War Diary of Captain Alan W. Willis (Lieut.Cmdr. R.D. R.N.R. Ret’d )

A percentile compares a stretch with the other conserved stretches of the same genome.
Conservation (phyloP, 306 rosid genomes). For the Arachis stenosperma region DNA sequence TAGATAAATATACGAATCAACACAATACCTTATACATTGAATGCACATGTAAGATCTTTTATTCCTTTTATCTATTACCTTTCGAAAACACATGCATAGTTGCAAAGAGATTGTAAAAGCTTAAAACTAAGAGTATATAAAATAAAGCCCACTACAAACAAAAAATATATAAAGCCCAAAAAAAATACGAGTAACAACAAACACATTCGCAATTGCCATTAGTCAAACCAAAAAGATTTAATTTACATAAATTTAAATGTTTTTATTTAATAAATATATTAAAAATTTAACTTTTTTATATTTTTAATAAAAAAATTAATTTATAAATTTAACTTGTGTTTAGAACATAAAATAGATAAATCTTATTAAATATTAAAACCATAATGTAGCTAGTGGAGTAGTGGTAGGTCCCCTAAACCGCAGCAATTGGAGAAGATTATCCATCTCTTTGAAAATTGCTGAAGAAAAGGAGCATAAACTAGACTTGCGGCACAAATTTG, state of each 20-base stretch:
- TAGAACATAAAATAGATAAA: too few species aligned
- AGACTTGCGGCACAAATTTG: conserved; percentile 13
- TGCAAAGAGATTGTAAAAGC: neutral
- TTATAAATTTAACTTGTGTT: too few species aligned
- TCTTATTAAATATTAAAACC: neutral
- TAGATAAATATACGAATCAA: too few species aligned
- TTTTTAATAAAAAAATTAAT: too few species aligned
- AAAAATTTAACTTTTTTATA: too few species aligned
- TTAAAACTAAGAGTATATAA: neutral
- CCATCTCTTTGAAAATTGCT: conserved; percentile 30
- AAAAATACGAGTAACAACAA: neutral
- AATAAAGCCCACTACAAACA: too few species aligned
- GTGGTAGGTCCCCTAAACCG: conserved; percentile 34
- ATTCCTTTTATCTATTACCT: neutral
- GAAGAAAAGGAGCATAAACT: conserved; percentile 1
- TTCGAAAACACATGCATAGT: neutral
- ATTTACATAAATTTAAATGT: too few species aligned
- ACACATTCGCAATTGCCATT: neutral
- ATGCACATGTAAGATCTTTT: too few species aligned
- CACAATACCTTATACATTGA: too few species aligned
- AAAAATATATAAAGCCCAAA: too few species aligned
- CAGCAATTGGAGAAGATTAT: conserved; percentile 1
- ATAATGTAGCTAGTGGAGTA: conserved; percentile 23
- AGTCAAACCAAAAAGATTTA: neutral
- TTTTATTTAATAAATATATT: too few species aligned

sunk in the area. Hector was at anchor and defenceless when the attack came - Alan was in the bath at the time - and she suffered four direct hits. They fought the fires as long as they could but the position was hopeless and the vessel slowly settled on the bottom in shallow water. Sadly 29 of her crew were killed during the action and Alan was very lucky to escape injury. He was able to return to his cabin before leaving but found it completely gutted and all his possessions, gathered over the five years since his last visit home, were lost. So ended the first, and to some extent less hazardous part of Alan’s war service. He was to sail home in May, 1942 via the Cape as a passenger aboard a Greek passenger ship unescorted -such ships were rarely seen in convoys using their speed to keep out of trouble. So after a spell of long overdue leave, Alan once again put to sea, this time aboard the “Queen Mary” bound for New York, where he enjoyed wonderful hospitality (he would not go into that!) before proceeding to a Boston shipyard to board a brand new Landing Ship -Tanks (L.S.T. ) No.361, as First Lieutenant (i.e.2n d . in command). No.361 was leader of the first flotilla of L.S.T.s ever to be commissioned by the Royal Navy and captained by an R.N. Commander. As Alan was to spend the rest of his war service aboard them it is important to know what LST’s were all about. In essence they were substantial vessels of about 3,500 tons designed to carry men and materials for off-loading in assaults on enemy held beaches, and as essential transport ships for collecting and delivery where docks or harbours were not available. For this reason they were flat-bottomed, with twin screws and twin rudders for manoeuvrability, and with hinged bows and ramps similar to those used in car ferries. They were manned by a crew of about 100 men and were lightly armed with anti-aircraft guns. Their carrying capacity was prodigious, and would include typically 80 vehicles (possibly including 30 tanks) and 400 men. Designed as “one-hit” ships they were lightly armoured at the bow only but could carry 1600 tons on the lower (tank) deck and 300 tons on the main deck in addition to 1000 tons of diesel fuel in ballast tanks. They could also carry a tank-landing craft - smaller vessels used for beach assault - secured to their upper deck . They were of a brilliant design, and though not built to take much punishment, did in fact absorb more damage than expected. Over 1000 were built in 15 different shipyards in U.S.A. After fitting out, exercises, and trials No.361 set sail with her flotilla in convoy for North Africa in February 1943 when thankfully the crossing was not to prove as uncomfortable as it might have been had weather conditions been less Page 6
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